Posts Tagged ‘ichat’

  • Wide Links #16: Meeting, Coaching, Bridging, Chatting

    Wide Links #16: Meeting, Coaching, Bridging, Chatting

    Dec 3, 10 • In Links

    A heaping helping of links for remote workers today! In this edition, why work often doesn’t happen at work; an open thread on managing remote workers; advice for improving communication between the main office and remote workers – and much, much more. Making a long-distance relationship work: When feds go remote – Tom Fox tags: wideteams Don’t forget the small talk.When separated by distance, it’s even more important to make small talk about the little things in life to build rapport. Don’t forget to establish a sort of virtual water cooler for your folks by talking with them about their lives, the big game or whatever you can find to make a personal connection. Consider having your team virtually share their favorite recipes or books each week to help them stay connected while telecommuting. Jason

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  • Screenshare-palooza

    Screenshare-palooza

    Sep 16, 10 • In Toolkit

    The ability to share your screen with a remote team member is an essential piece of the remote collaboration toolkit. When it comes to screensharing software, there is a dazzling, sometimes baffling array of options. Here are a few I know of. Skype has built-in screensharing. It is currently display-only, but it works across all platforms. They appear to be using the same video compression technology for it as they do for their video chat, which means that while the picture can be a bit blurry, it copes well with temporary network slowdowns. Good old VNC is still one of the most robust and cross-platform solutions for sharing desktop control. There are multiple VNC clients and servers for every OS, both free and paid. DimDim, Yugma, YuuGuu are all launchable from the web, all have names that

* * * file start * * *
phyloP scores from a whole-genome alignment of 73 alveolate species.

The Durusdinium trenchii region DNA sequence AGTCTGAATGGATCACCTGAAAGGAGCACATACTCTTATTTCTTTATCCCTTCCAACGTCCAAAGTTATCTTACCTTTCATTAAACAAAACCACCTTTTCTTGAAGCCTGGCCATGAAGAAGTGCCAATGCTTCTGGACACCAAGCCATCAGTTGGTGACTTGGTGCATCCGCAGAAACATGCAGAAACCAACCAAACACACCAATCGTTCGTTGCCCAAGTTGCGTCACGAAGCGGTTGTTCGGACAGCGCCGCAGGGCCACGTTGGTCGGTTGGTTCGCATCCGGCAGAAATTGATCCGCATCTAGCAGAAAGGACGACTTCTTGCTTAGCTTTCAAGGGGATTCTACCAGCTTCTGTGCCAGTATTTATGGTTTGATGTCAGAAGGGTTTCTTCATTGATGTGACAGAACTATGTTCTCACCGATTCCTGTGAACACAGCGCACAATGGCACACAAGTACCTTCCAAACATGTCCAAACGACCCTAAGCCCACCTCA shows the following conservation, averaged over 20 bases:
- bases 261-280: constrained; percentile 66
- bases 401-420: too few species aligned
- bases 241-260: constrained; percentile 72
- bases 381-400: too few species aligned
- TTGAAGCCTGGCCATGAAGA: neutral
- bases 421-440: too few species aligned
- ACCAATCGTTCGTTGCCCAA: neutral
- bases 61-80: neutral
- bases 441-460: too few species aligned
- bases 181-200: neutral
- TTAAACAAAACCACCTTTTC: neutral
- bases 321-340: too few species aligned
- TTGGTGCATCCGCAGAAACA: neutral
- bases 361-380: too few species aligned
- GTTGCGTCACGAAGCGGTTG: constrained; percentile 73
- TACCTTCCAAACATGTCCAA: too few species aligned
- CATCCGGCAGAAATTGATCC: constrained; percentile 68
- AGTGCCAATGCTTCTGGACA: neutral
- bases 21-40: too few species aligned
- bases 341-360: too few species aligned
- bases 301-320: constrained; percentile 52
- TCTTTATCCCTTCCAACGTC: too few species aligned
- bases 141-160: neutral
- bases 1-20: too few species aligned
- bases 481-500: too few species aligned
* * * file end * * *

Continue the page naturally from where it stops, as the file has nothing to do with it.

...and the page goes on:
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  • Using a Control Channel to facilitate virtual meetings

    Using a Control Channel to facilitate virtual meetings

    Jun 29, 10 • In Tips & Hacks

    Data communications protocols are often divided into a control channel and a data channel. An example from electrical engineering are the “control lines” and “data lines” in an RS-232 connector. The FTP protocol uses a similar arrangement, where a control connection is opened to port 21, and a data connection to port 20. The source of this common pattern is the realization that it is fundamentally difficult to manage a conversation using the same channel you are using to have the conversation. It’s hard to say “wait, you’re sending me too much information” if the pipe you you need to send that message on is clogged with all that information. Human conversations use a control channel as well. Our data channel, of course, is our voices. But when people are gathered in a room for a

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